The selection of a Family Office for your family requires a clear understanding of your objectives and a detailed knowledge of the service offerings of the firms you are considering. Family Offices come in all shapes and sizes and with a wide range of capabilities—differentiation among firms is particularly important today since many people and organizations claim to be Family Offices. It is most useful to begin the selection process by writing down in detail what your family needs and what has led you to the decision to investigate Family Offices. Interviewing a number of firms is often useful and necessary, often with the aid of a trusted advisor who can manage the interview process.
The following factors should be assessed and considered in selecting a Family Office:
- Does the firm specialize in a particular type of family? How does your family “fit” within the firm’s client profile? How many of those families are similar to yours in complexity and values?
- How is the firm staffed? What is the expertise of the people? Is it multi-disciplined or do all the people have similar backgrounds and work experience? Do they have established reputations in their profession? Does the firm have the expertise that your family needs?
- What is the service offering of the firm? How comprehensive or holistic? What specific services do they provide to each generation? Do they have trust powers? How are investment management services provided?
- What is the investment philosophy and process of the firm? How have they performed for their existing clients, in good markets and bad? Do they provide performance reporting on all of your investments? Are you comfortable with their approach to investments? How will they transition your existing investments?
- How are the people compensated? The old adage “Tell me how people are paid and I will tell you how they will behave” really applies in this context and is important. Is the firm working for your family?
- Are the firm’s interests aligned with yours? Who owns the firm? How sustainable is the business model? What is the firm’s ownership succession strategy? If you have a problem in the relationship, with whom do you speak to get it resolved?
- How independent is the firm? Is it part of a larger financial institution? Does the firm have its own investment products? Does it have other “captive” services, such as banking, tax or financial planning services that you are expected to utilize?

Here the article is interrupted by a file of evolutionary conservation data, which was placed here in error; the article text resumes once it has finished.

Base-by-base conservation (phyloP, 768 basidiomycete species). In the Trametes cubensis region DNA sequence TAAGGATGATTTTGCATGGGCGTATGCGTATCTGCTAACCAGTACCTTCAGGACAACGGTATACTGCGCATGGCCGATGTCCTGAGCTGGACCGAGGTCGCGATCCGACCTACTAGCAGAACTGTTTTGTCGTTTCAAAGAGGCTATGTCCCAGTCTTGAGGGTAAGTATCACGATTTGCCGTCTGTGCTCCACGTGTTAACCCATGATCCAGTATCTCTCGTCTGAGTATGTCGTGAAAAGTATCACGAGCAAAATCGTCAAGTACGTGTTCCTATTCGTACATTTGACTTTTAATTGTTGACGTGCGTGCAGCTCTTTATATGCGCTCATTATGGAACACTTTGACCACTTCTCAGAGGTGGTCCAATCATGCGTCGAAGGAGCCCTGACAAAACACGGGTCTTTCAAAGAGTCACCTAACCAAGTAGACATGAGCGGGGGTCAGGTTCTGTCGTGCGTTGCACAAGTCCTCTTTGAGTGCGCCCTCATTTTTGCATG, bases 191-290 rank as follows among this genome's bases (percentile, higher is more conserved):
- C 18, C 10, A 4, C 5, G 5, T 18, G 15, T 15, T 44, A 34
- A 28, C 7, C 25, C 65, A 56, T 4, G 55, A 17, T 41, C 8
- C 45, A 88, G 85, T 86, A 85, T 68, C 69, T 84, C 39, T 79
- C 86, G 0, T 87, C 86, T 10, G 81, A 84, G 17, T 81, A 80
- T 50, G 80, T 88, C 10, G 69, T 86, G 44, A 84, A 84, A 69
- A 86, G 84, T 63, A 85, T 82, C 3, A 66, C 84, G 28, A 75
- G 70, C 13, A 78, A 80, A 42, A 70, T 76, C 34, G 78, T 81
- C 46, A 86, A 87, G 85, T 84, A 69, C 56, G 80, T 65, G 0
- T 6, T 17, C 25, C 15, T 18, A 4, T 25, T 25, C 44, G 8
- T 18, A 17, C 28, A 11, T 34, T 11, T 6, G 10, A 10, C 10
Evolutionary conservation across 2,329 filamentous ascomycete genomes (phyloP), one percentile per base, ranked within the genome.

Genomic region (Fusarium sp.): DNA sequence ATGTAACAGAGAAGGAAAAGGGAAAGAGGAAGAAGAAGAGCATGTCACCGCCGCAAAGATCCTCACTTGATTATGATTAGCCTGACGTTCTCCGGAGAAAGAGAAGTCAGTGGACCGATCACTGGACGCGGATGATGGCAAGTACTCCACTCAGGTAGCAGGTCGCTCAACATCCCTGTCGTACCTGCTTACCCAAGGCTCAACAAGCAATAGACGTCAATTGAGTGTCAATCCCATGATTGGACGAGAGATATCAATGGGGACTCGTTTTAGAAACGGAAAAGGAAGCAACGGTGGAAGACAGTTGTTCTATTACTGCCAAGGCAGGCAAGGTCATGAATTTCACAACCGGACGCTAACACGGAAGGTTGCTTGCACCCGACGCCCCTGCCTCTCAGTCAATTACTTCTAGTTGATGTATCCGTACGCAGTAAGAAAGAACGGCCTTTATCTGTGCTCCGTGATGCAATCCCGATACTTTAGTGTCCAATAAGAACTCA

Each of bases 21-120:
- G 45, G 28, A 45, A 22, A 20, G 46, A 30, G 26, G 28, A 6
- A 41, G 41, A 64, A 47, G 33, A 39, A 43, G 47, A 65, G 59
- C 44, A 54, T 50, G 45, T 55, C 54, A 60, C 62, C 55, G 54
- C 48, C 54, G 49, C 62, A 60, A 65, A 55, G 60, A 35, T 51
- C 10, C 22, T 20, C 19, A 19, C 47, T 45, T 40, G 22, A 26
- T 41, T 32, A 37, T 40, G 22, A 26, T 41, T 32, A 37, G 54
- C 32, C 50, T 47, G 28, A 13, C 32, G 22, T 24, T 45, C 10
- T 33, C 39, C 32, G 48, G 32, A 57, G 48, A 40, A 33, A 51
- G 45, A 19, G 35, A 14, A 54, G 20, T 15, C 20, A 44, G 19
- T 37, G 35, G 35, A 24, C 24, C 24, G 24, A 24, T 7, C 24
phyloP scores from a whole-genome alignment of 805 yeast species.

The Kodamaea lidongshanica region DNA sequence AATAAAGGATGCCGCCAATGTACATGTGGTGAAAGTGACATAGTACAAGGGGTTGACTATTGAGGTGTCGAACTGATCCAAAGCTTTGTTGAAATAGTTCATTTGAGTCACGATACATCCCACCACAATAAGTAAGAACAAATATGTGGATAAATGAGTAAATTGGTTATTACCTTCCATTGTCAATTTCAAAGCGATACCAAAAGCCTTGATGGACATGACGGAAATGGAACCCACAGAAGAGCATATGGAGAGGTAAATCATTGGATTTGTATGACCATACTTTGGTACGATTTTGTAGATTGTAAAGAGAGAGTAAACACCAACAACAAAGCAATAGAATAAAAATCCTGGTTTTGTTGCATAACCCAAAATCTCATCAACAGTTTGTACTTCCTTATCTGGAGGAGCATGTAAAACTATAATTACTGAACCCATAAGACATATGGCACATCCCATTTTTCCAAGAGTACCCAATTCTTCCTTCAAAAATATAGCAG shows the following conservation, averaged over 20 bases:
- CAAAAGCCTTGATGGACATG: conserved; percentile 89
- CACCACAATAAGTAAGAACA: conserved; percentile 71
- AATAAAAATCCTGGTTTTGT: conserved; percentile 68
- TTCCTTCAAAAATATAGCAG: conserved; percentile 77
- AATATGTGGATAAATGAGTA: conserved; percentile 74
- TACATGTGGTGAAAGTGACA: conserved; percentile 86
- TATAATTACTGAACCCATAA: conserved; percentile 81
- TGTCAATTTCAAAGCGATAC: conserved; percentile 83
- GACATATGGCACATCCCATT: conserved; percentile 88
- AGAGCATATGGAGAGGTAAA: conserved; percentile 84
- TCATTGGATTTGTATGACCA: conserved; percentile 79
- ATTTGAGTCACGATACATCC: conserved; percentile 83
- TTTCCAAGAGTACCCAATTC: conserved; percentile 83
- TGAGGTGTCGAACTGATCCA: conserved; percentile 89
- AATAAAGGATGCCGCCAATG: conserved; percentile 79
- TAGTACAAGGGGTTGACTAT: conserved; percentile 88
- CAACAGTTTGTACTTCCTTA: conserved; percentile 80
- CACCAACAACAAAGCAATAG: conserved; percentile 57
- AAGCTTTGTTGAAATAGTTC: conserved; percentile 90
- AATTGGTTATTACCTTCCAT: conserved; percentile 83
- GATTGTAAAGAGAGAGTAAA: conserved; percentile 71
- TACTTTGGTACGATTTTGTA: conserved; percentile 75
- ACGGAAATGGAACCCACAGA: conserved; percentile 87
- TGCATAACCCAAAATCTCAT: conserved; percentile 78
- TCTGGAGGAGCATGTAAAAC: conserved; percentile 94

- Who will work with your family? What is the experience level and composition of your service team? How many other clients are they expected to serve? What is the turnover of personnel at the firm?
- What is the “business model” of the firm? Is it an open architecture model? Or does it require you to use in house products or services?
- How transparent are they? Are all fees and costs fully disclosed? Do they have conflicts of interest? Do they have formal or informal affiliations with other service providers, such as life insurance agents, lawyers, money managers, etc.?
- What service level should you expect from the firm? Is it high touch? How often do you expect them to meet with you?
- Have you seen sample investment reports and meeting agendas? Can the firm provide you with the information you need, when you need it? Do they benchmark your results? To what?
- Are you comfortable with the people and that they will represent your family’s best interests over time? What assurance do you have that the firm will be able to serve your family over multiple generations?
- What does it cost and will our family derive value from the relationship? Total cost includes the cost of the family office services and the cost of all other services which are necessary for first rate wealth management services. What will we save by working with this firm?
There are, of course, many more questions to be asked, but at the end of the day, they fall into four primary categories: focus or specialization of the firm, expertise of the people, independence and absence of conflicts of interest and service. A thorough vetting process investigating these topics will lead you to a Family Office that will help you achieve your family’s wealth management objectives over multiple generations.